The five simple rules driving Amcor’s growth

The five simple rules driving Amcor's growth

‘The Amcor Way’ is the packaging company’s “proprietary operating model”.

Developed in 2009, it’s a five-step map of business priorities: safety, a customer and market focus, talent, capital discipline, and a focus on remaining low-cost.

It can sound fairly ‘motherhood’ at times. After all, what right-thinking CEO doesn’t want to keep costs low?

But the policy’s pay-off can be seen in Amcor’s success over the past few years. Today, the global company posted a 16% rise in full-year net profit to $356.7 million, boosted by its acquisition two years ago of packaging companies Alcan and Ball.

The result is especially impressive when you consider all the company has had to deal with over the past year.

For one, the global company makes most of its profits overseas but converts them back to Australian dollars for reporting purposes, meaning the high Australian dollar has shaved a few percentage points off its growth. It’s heavily exposed to Europe and America, but has avoided their economic malaise by specialising in non-discretionary spending such as food and pharmaceutical packaging. It’s faced a blow-out in raw material costs. And in case you haven’t noticed, it’s a manufacturer.

Amcor’s cautious, defensive planning has paid off, due in no small part to its overall philosophy, its chief executive says.

“The Amcor Way” was originally called “The Way Forward”. It was designed as a turnaround and cultural-change program when Ken MacKenzie first took the top job in 2005, but it’s been retained because the company found it so useful.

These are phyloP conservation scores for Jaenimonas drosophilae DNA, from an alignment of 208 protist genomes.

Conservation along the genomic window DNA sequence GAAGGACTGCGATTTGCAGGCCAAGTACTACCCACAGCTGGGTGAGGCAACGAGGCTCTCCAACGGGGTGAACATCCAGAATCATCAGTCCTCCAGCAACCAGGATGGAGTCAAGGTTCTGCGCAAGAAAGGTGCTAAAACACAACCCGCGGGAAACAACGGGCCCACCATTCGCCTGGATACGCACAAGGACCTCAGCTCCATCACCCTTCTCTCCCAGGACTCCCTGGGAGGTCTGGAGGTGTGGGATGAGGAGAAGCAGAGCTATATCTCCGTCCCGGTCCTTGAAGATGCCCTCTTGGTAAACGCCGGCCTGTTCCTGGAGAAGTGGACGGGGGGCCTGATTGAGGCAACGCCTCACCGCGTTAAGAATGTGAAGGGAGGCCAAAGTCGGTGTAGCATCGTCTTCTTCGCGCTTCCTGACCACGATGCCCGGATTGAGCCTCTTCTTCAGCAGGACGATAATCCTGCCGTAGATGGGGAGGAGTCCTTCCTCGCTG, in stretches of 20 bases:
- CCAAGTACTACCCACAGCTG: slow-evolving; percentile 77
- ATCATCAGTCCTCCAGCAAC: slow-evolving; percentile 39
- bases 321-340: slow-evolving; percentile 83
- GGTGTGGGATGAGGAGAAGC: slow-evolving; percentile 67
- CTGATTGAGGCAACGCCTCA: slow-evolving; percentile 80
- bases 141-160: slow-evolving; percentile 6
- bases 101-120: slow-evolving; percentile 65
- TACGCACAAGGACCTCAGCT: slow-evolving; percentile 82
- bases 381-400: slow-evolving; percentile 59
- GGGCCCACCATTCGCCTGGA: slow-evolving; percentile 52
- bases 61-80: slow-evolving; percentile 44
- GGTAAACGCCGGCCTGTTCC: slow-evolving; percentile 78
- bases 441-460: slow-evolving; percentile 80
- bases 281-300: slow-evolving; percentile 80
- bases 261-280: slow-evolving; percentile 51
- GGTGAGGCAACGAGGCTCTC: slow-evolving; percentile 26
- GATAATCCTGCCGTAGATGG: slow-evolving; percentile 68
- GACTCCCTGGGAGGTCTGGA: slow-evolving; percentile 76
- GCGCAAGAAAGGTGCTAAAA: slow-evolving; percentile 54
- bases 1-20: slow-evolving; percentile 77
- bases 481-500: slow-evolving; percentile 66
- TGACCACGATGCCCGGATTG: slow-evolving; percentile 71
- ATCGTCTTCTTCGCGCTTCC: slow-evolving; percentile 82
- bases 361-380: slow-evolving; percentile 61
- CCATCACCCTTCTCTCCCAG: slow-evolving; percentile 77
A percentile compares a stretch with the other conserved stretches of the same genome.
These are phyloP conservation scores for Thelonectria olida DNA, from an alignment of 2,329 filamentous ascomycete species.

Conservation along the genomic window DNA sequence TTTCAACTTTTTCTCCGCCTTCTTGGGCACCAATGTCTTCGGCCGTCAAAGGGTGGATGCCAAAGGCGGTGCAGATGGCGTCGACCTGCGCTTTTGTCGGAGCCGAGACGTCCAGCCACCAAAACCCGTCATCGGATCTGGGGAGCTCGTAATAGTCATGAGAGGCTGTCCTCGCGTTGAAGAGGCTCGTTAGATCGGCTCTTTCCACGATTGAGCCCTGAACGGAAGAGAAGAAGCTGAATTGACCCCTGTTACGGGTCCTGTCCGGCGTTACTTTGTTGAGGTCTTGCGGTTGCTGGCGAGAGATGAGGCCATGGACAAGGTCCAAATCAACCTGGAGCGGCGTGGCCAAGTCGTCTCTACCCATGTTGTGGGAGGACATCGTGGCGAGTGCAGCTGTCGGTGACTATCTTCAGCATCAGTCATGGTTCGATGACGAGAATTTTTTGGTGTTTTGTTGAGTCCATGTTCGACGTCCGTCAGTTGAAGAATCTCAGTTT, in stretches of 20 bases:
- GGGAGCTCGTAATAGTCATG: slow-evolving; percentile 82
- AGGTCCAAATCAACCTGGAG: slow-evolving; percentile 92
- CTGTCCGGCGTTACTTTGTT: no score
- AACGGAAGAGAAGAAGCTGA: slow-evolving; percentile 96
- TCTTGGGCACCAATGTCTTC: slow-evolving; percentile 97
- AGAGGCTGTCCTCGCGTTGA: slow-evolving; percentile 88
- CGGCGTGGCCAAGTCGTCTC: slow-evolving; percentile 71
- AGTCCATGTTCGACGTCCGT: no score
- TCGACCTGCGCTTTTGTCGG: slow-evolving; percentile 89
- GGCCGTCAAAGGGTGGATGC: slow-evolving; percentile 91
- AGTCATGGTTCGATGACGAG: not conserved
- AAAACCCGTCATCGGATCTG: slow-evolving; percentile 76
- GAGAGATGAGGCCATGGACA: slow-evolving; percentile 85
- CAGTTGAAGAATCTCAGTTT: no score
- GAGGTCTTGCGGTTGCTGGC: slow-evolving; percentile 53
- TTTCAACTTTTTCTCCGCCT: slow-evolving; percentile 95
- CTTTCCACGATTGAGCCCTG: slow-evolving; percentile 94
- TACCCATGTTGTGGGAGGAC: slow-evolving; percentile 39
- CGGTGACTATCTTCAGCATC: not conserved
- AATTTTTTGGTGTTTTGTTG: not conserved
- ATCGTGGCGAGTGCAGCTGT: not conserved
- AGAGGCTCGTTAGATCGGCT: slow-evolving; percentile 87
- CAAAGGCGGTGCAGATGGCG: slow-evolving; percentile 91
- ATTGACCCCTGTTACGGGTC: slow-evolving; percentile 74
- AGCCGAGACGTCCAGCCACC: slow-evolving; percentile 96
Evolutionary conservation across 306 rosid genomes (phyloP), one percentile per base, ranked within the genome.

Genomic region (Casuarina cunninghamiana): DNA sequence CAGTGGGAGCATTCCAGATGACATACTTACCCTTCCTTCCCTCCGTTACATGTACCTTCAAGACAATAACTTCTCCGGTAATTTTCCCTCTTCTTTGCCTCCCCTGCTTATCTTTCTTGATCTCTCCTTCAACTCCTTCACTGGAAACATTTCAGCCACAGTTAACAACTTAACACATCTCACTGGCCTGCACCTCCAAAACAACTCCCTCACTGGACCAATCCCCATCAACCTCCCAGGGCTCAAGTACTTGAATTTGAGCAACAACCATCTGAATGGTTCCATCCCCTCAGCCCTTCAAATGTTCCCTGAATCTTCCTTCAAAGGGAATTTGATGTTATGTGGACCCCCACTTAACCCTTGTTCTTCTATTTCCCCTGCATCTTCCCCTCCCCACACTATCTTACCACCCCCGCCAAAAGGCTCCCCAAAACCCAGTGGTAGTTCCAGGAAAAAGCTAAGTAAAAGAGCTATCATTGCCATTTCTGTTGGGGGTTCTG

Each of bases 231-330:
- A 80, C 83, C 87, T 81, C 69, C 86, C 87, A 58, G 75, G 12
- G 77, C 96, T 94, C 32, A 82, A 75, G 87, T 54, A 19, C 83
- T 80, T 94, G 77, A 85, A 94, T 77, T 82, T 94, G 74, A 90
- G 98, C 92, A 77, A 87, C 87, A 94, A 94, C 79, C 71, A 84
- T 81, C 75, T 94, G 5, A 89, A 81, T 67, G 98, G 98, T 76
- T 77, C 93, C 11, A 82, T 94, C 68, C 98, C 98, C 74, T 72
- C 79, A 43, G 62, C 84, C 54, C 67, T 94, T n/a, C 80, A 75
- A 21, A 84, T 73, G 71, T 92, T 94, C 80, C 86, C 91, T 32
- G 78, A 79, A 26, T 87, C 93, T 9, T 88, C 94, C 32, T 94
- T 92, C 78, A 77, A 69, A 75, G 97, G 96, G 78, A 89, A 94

“It’s the foundation of the company,” MacKenzie told investors this morning. “It focuses on the core capabilities you need to have in order to be successful in this industry.”

Things looked very different for the company in 2005. Amcor had spent more than $4 billion on acquisitions in new markets. This changed the strategic make-up of the company, but because there were few synergies to be gained through these overseas acquisitions, the company’s financial performance suffered.

From 2006 to 2011, Amcor was also embroiled in allegations of price-fixing with Visy. Amcor managed to settle the class action out of court for $63.3 million (Visy paid $31.7 million).

Safety first

In a rather unorthodox beginning to his results briefing, MacKenzie proudly displayed his company’s safety record.

“I’d like to start this meeting as we do all our internal meetings at Amcor,” he said, explaining his company’s commitment to a goal of zero injuries.

The company this year posted its best-ever safety record: a lost-time frequency rate of 0.7 per million instances per million hours worked, and a recordable case frequency rate of 3.1 instances per million hours worked.


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